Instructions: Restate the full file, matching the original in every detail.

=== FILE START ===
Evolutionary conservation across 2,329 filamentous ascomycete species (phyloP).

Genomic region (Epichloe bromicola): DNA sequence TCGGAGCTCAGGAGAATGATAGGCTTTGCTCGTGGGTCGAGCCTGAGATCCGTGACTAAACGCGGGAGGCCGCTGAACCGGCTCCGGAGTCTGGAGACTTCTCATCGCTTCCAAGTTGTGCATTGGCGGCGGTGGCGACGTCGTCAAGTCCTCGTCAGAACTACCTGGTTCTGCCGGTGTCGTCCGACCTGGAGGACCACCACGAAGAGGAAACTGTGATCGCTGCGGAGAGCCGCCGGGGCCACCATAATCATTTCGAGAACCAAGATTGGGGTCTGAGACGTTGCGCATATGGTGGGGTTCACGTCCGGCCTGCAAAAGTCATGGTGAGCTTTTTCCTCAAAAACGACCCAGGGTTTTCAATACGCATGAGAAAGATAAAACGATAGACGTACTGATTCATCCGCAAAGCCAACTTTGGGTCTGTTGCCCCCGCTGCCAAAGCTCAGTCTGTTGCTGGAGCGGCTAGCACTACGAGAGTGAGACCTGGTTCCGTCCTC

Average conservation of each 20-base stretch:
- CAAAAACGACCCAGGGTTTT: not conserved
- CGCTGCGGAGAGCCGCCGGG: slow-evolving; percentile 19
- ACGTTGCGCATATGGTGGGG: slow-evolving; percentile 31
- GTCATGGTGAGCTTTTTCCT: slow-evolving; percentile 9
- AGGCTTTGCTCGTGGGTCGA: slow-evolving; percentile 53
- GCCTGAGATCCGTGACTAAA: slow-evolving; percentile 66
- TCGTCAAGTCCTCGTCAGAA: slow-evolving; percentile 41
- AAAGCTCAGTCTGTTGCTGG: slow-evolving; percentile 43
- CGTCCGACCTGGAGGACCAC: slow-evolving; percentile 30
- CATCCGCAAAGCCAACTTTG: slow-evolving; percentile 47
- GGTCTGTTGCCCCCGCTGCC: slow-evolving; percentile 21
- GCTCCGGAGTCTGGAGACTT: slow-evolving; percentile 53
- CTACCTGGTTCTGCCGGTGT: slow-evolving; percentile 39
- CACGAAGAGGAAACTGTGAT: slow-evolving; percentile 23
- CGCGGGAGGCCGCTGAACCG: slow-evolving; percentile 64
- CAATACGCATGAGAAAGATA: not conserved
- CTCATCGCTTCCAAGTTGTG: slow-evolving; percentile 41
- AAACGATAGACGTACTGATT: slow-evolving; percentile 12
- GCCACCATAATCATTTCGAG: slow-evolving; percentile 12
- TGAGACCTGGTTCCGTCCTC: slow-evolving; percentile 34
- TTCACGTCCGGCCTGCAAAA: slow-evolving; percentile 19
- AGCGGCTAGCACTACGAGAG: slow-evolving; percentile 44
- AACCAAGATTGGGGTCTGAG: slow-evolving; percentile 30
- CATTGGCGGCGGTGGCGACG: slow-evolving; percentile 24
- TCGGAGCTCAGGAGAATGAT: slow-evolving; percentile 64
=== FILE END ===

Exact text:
Evolutionary conservation across 2,329 filamentous ascomycete species (phyloP).

Genomic region (Epichloe bromicola): DNA sequence TCGGAGCTCAGGAGAATGATAGGCTTTGCTCGTGGGTCGAGCCTGAGATCCGTGACTAAACGCGGGAGGCCGCTGAACCGGCTCCGGAGTCTGGAGACTTCTCATCGCTTCCAAGTTGTGCATTGGCGGCGGTGGCGACGTCGTCAAGTCCTCGTCAGAACTACCTGGTTCTGCCGGTGTCGTCCGACCTGGAGGACCACCACGAAGAGGAAACTGTGATCGCTGCGGAGAGCCGCCGGGGCCACCATAATCATTTCGAGAACCAAGATTGGGGTCTGAGACGTTGCGCATATGGTGGGGTTCACGTCCGGCCTGCAAAAGTCATGGTGAGCTTTTTCCTCAAAAACGACCCAGGGTTTTCAATACGCATGAGAAAGATAAAACGATAGACGTACTGATTCATCCGCAAAGCCAACTTTGGGTCTGTTGCCCCCGCTGCCAAAGCTCAGTCTGTTGCTGGAGCGGCTAGCACTACGAGAGTGAGACCTGGTTCCGTCCTC

Average conservation of each 20-base stretch:
- CAAAAACGACCCAGGGTTTT: not conserved
- CGCTGCGGAGAGCCGCCGGG: slow-evolving; percentile 19
- ACGTTGCGCATATGGTGGGG: slow-evolving; percentile 31
- GTCATGGTGAGCTTTTTCCT: slow-evolving; percentile 9
- AGGCTTTGCTCGTGGGTCGA: slow-evolving; percentile 53
- GCCTGAGATCCGTGACTAAA: slow-evolving; percentile 66
- TCGTCAAGTCCTCGTCAGAA: slow-evolving; percentile 41
- AAAGCTCAGTCTGTTGCTGG: slow-evolving; percentile 43
- CGTCCGACCTGGAGGACCAC: slow-evolving; percentile 30
- CATCCGCAAAGCCAACTTTG: slow-evolving; percentile 47
- GGTCTGTTGCCCCCGCTGCC: slow-evolving; percentile 21
- GCTCCGGAGTCTGGAGACTT: slow-evolving; percentile 53
- CTACCTGGTTCTGCCGGTGT: slow-evolving; percentile 39
- CACGAAGAGGAAACTGTGAT: slow-evolving; percentile 23
- CGCGGGAGGCCGCTGAACCG: slow-evolving; percentile 64
- CAATACGCATGAGAAAGATA: not conserved
- CTCATCGCTTCCAAGTTGTG: slow-evolving; percentile 41
- AAACGATAGACGTACTGATT: slow-evolving; percentile 12
- GCCACCATAATCATTTCGAG: slow-evolving; percentile 12
- TGAGACCTGGTTCCGTCCTC: slow-evolving; percentile 34
- TTCACGTCCGGCCTGCAAAA: slow-evolving; percentile 19
- AGCGGCTAGCACTACGAGAG: slow-evolving; percentile 44
- AACCAAGATTGGGGTCTGAG: slow-evolving; percentile 30
- CATTGGCGGCGGTGGCGACG: slow-evolving; percentile 24
- TCGGAGCTCAGGAGAATGAT: slow-evolving; percentile 64